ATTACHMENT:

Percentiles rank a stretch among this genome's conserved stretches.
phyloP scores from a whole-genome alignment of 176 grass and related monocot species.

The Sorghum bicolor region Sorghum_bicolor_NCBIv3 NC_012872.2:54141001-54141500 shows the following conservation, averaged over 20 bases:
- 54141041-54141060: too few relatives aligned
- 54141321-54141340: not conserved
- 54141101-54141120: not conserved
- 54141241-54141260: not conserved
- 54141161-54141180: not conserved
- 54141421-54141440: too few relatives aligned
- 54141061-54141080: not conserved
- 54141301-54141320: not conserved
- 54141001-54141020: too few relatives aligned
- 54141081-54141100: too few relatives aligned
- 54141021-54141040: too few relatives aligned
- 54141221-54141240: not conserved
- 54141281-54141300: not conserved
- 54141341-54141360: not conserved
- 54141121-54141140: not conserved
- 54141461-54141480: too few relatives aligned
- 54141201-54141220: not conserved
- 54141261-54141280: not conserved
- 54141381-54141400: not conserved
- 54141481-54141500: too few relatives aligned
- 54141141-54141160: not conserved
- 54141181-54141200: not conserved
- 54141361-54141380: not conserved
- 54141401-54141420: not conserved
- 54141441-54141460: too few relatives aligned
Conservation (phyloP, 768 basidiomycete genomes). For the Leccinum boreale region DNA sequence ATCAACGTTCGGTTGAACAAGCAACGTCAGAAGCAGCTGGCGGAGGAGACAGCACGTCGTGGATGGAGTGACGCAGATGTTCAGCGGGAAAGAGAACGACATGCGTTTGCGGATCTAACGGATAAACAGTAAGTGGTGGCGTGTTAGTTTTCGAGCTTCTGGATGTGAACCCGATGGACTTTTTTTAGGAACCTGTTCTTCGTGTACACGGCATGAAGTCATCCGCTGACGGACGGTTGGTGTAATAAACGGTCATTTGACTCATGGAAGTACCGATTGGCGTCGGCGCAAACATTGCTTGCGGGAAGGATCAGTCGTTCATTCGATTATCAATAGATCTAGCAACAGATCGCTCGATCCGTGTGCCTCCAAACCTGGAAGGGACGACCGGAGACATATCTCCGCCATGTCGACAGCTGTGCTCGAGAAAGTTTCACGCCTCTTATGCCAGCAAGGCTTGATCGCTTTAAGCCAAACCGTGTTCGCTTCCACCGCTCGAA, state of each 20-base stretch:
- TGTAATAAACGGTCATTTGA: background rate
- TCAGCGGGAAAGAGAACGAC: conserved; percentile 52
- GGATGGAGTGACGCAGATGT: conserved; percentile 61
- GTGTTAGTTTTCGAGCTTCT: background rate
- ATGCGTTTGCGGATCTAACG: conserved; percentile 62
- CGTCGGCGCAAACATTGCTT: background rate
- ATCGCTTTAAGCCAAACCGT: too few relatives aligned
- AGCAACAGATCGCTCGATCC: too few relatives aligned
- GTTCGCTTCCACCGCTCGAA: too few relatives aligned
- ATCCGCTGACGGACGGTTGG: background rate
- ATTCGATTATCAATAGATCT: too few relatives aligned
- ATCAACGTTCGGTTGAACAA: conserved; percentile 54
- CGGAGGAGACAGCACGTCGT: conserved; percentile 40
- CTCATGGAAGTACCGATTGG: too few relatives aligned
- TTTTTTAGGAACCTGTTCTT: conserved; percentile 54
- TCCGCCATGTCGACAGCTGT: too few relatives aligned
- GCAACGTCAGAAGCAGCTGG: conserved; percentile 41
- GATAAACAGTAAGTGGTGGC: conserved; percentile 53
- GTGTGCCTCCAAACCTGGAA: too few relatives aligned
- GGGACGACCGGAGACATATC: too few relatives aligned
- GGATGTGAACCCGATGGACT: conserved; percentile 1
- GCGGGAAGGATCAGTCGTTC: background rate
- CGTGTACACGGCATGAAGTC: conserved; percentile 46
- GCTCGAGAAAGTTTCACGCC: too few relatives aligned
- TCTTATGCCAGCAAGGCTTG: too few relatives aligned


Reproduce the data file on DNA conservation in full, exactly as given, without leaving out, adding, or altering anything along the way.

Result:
Percentiles rank a stretch among this genome's conserved stretches.
phyloP scores from a whole-genome alignment of 176 grass and related monocot species.

The Sorghum bicolor region Sorghum_bicolor_NCBIv3 NC_012872.2:54141001-54141500 shows the following conservation, averaged over 20 bases:
- 54141041-54141060: too few relatives aligned
- 54141321-54141340: not conserved
- 54141101-54141120: not conserved
- 54141241-54141260: not conserved
- 54141161-54141180: not conserved
- 54141421-54141440: too few relatives aligned
- 54141061-54141080: not conserved
- 54141301-54141320: not conserved
- 54141001-54141020: too few relatives aligned
- 54141081-54141100: too few relatives aligned
- 54141021-54141040: too few relatives aligned
- 54141221-54141240: not conserved
- 54141281-54141300: not conserved
- 54141341-54141360: not conserved
- 54141121-54141140: not conserved
- 54141461-54141480: too few relatives aligned
- 54141201-54141220: not conserved
- 54141261-54141280: not conserved
- 54141381-54141400: not conserved
- 54141481-54141500: too few relatives aligned
- 54141141-54141160: not conserved
- 54141181-54141200: not conserved
- 54141361-54141380: not conserved
- 54141401-54141420: not conserved
- 54141441-54141460: too few relatives aligned
Conservation (phyloP, 768 basidiomycete genomes). For the Leccinum boreale region DNA sequence ATCAACGTTCGGTTGAACAAGCAACGTCAGAAGCAGCTGGCGGAGGAGACAGCACGTCGTGGATGGAGTGACGCAGATGTTCAGCGGGAAAGAGAACGACATGCGTTTGCGGATCTAACGGATAAACAGTAAGTGGTGGCGTGTTAGTTTTCGAGCTTCTGGATGTGAACCCGATGGACTTTTTTTAGGAACCTGTTCTTCGTGTACACGGCATGAAGTCATCCGCTGACGGACGGTTGGTGTAATAAACGGTCATTTGACTCATGGAAGTACCGATTGGCGTCGGCGCAAACATTGCTTGCGGGAAGGATCAGTCGTTCATTCGATTATCAATAGATCTAGCAACAGATCGCTCGATCCGTGTGCCTCCAAACCTGGAAGGGACGACCGGAGACATATCTCCGCCATGTCGACAGCTGTGCTCGAGAAAGTTTCACGCCTCTTATGCCAGCAAGGCTTGATCGCTTTAAGCCAAACCGTGTTCGCTTCCACCGCTCGAA, state of each 20-base stretch:
- TGTAATAAACGGTCATTTGA: background rate
- TCAGCGGGAAAGAGAACGAC: conserved; percentile 52
- GGATGGAGTGACGCAGATGT: conserved; percentile 61
- GTGTTAGTTTTCGAGCTTCT: background rate
- ATGCGTTTGCGGATCTAACG: conserved; percentile 62
- CGTCGGCGCAAACATTGCTT: background rate
- ATCGCTTTAAGCCAAACCGT: too few relatives aligned
- AGCAACAGATCGCTCGATCC: too few relatives aligned
- GTTCGCTTCCACCGCTCGAA: too few relatives aligned
- ATCCGCTGACGGACGGTTGG: background rate
- ATTCGATTATCAATAGATCT: too few relatives aligned
- ATCAACGTTCGGTTGAACAA: conserved; percentile 54
- CGGAGGAGACAGCACGTCGT: conserved; percentile 40
- CTCATGGAAGTACCGATTGG: too few relatives aligned
- TTTTTTAGGAACCTGTTCTT: conserved; percentile 54
- TCCGCCATGTCGACAGCTGT: too few relatives aligned
- GCAACGTCAGAAGCAGCTGG: conserved; percentile 41
- GATAAACAGTAAGTGGTGGC: conserved; percentile 53
- GTGTGCCTCCAAACCTGGAA: too few relatives aligned
- GGGACGACCGGAGACATATC: too few relatives aligned
- GGATGTGAACCCGATGGACT: conserved; percentile 1
- GCGGGAAGGATCAGTCGTTC: background rate
- CGTGTACACGGCATGAAGTC: conserved; percentile 46
- GCTCGAGAAAGTTTCACGCC: too few relatives aligned
- TCTTATGCCAGCAAGGCTTG: too few relatives aligned